"Bookstores have always mattered to me," wrote Charles McNair in a Paste magazine essay supporting A Cappella Books, Atlanta, Ga., and indies everywhere. "I love visiting them, no matter the city or neighborhood. I love to see folks browse, check out the stacks, crack open something new and good... or old and good, for that matter. It's a social thing for me, the way a sports bar makes a frat boy feel at home, or a botanical garden inspires an orchid enthusiast. I am nourished among titles and ink and the sorts of folks who show up to worship books in their shrines."

McNair expressed concern that it is "the independent bookstores, like A Cappella, most at risk. If there were an endangered species list for American businesses, you could add the indie book store right next to the daily newspaper and the CD store. Much feels at stake when the business is a vital organ in a community, like A Cappella (and many other book stores). Traffic to Frank Reiss' store helps indirectly support Sevenanda, a nearby health-food cooperative; Charis, an alternative book store; Opal Gallery; Savage Pizza; a little community drug store, an optician, and a number of more off-beat destinations. Traffic to these businesses helps A Cappella too. It's symbiosis. But what happens when random organs of commerce in the community fail? A store here, a store there... soon you've got Flint, Michigan. Rows of Yorick's skulls (alas) stare out where vibrant businesses used to be."

His conclusion? "We owe bookstores our energy and our solidarity. That's what they've given to us."

 


Rick Riordan Presents: City of the Plague God by Sarwat Chadda


Image of the Day: "Beautiful Ballerina, You Are the Dance!"

These four graceful young ladies, members of the Dance Theatre of Harlem, embodied this refrain from the book Beautiful Ballerina (Scholastic Press) onstage at the Scholastic Auditorium earlier this month. The dancers, ages 3 to 17, are featured in the book by Marilyn Nelson (far right) with photographs by Susan Kuklin (back row, second from left). Actress Lynn Whitfield recited the poem as Raven Barkley (between Kuklin and Nelson) danced. Kuklin offers a behind-the-scenes view of the making of the book on her blog. Endalyn Taylor, director of the Dance Theatre of Harlem, introduced the ballet "Inspired by a Dream," choreographed by Arthur Mitchell, who founded the dance company shortly after the assassination of Dr. Martin Luther King Jr. Taylor said, "Dance gives voice and expression to your body, mind and soul."


Retired Industry Executive is Seeking Partner(s) and Opportunities in the Book Business at bookstorebusinessplan@gmail.com


Media and Movies

Media Heat: John Grisham on the Diane Rehm Show

This morning on the Today Show: Jeff Kinney, author of the Diary of a Wimpy Kid series, who will introduce his children's book picks for holiday giving in two separate segments.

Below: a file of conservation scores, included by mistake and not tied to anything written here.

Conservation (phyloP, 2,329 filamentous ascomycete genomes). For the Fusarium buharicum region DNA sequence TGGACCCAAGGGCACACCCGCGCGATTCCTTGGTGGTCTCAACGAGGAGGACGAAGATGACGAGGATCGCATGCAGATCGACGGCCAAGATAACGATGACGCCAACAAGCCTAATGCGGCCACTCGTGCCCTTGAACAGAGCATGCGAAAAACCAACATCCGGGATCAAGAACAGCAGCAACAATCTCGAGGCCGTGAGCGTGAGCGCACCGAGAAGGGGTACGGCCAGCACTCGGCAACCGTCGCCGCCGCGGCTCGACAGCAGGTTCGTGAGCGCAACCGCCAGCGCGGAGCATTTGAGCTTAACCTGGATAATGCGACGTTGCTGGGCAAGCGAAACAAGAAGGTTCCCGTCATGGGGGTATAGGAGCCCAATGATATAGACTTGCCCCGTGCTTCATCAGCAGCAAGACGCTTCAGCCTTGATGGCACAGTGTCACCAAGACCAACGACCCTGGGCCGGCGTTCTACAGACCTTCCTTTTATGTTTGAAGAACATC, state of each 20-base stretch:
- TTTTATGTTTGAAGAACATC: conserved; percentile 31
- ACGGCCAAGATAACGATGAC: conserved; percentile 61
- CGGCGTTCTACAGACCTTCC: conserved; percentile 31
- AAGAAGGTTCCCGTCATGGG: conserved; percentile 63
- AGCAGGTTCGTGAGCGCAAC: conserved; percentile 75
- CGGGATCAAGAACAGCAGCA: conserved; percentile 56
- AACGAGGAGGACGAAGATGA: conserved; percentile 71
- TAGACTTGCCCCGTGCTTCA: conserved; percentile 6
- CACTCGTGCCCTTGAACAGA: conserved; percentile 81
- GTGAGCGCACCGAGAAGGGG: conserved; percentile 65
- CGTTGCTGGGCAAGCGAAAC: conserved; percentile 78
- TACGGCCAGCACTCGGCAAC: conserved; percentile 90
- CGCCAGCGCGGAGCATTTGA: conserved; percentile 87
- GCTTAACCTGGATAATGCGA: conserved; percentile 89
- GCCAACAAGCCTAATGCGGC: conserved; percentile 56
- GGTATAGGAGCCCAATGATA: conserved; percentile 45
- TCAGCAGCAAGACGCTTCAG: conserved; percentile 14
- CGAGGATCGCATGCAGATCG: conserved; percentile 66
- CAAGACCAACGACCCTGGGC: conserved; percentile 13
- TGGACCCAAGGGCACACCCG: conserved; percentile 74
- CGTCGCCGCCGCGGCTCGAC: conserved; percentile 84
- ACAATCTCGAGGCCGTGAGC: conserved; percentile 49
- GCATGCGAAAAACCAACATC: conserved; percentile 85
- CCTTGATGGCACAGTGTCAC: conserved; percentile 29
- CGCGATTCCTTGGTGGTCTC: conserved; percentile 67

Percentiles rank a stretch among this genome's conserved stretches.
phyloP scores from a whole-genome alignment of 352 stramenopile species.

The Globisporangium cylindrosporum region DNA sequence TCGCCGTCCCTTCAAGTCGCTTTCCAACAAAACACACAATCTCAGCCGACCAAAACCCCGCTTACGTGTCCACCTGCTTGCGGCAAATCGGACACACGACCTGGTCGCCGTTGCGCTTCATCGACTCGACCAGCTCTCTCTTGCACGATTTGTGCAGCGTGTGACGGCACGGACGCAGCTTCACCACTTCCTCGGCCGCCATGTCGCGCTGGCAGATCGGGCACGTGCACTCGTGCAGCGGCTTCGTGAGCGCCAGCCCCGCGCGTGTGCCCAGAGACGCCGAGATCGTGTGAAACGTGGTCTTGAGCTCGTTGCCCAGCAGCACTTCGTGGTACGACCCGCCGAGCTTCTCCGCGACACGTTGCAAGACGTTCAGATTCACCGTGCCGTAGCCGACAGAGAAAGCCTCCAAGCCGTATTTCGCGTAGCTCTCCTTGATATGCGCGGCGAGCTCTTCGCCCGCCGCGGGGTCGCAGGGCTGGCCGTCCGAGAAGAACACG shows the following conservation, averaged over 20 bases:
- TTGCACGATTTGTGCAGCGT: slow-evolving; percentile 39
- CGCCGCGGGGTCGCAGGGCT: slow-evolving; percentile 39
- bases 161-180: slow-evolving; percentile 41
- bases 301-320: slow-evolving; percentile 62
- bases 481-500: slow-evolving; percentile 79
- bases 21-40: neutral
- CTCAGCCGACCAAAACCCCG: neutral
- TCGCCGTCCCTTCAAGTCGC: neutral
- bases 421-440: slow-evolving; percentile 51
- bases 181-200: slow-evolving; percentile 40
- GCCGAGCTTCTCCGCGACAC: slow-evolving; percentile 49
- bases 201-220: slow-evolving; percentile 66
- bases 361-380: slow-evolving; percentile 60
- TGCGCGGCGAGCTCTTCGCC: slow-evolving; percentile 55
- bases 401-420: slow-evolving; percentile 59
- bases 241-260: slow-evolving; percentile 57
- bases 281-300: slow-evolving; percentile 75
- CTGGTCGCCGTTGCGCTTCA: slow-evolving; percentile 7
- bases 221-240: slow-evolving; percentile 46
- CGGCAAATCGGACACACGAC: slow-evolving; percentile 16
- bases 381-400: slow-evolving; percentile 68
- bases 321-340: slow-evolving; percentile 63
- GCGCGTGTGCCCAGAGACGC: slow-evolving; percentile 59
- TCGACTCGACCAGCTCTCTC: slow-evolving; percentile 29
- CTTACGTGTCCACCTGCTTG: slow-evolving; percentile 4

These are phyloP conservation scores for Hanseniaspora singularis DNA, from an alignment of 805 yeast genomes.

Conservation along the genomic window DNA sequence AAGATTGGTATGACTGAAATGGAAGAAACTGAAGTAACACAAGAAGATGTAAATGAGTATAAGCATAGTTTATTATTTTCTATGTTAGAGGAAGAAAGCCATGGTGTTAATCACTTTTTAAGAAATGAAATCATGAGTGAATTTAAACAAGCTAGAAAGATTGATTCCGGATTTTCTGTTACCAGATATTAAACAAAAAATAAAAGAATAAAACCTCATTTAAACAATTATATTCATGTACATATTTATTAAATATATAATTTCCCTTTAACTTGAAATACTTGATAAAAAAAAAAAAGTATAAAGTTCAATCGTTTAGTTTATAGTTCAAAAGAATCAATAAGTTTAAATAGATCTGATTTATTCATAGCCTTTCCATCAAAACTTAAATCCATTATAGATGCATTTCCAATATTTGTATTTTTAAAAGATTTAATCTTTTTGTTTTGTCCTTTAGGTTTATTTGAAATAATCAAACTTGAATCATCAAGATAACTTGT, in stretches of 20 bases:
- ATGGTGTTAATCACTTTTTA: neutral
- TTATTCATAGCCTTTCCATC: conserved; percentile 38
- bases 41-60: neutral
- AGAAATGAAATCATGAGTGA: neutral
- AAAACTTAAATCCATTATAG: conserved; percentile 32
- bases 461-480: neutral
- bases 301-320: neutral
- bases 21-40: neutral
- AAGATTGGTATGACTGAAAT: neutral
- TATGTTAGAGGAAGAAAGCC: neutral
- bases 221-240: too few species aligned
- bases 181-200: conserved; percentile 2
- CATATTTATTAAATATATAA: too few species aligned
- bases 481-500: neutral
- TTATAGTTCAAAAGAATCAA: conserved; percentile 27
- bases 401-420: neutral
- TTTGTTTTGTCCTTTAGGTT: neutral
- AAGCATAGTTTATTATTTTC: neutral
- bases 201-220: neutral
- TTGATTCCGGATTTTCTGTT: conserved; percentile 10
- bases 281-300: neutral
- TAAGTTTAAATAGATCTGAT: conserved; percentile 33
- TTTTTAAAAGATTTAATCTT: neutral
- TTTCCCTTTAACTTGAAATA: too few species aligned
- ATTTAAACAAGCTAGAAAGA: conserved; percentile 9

---

Today on Fresh Air: Griffin Dunne talks about his late father, Dominick Dunne, whose final novel, Too Much Money (Crown, $26, 9780609603871/0609603876), has just been published.

---

Today on the Diane Rehm Show: John Grisham, author of Ford County (Doubleday, $24, 9780385532457/0385532458).

---

Tomorrow morning on Good Morning America: Steven D. Levitt, coauthor of SuperFreakonomics (Morrow, $29.99, 9780060889579/0060889578).

---

Tomorrow on NPR's Here and Now: Paul Milo, author of Your Flying Car Awaits: Robot Butlers, Lunar Vacations, and Other Dead-Wrong Predictions of the Twentieth Century (Harper, $14.99, 9780061724602/0061724602).

---

Tomorrow on the News Hour with Jim Lehrer: Kati Marton, author of Enemies of the People: My Family's Journey to America (Simon & Schuster, $26, 9781416586128/1416586121).

---

Tomorrow on the Martha Stewart Show: Michael F. Roizen and Mehmet C. Oz, authors of You: Having a Baby (Free Press, $26.99, 9781416572367/1416572368).

---

Tomorrow night on Late Night with Jimmy Fallon: Deepak Chopra, author of Reinventing the Body, Resurrecting the Soul: How to Create a New You (Harmony, $25, 9780307452337/0307452336).

 


GLOW: Overlook Press: Burnt Sugar by Avni Doshi


Movies: Let the Great World Spin

J.J. Abrams (Lost, Alias) "is hoping to option the rights to adapt Colum McCann’s Let the Great World Spin," according to the New York Times, which reported that the writer, producer and director "said he was close to signing a deal" with the author of this year's National Book Award winner.

"It was just a book that felt as compelling and poetic and funny and messy and heartbreaking and dizzying as any I’ve read," said Abrams.

"Hopefully we’re going to get a little cottage in the west of Ireland and go hang out for a while and work out a structure for the film," added McCann. "And then I’ll go away and write it."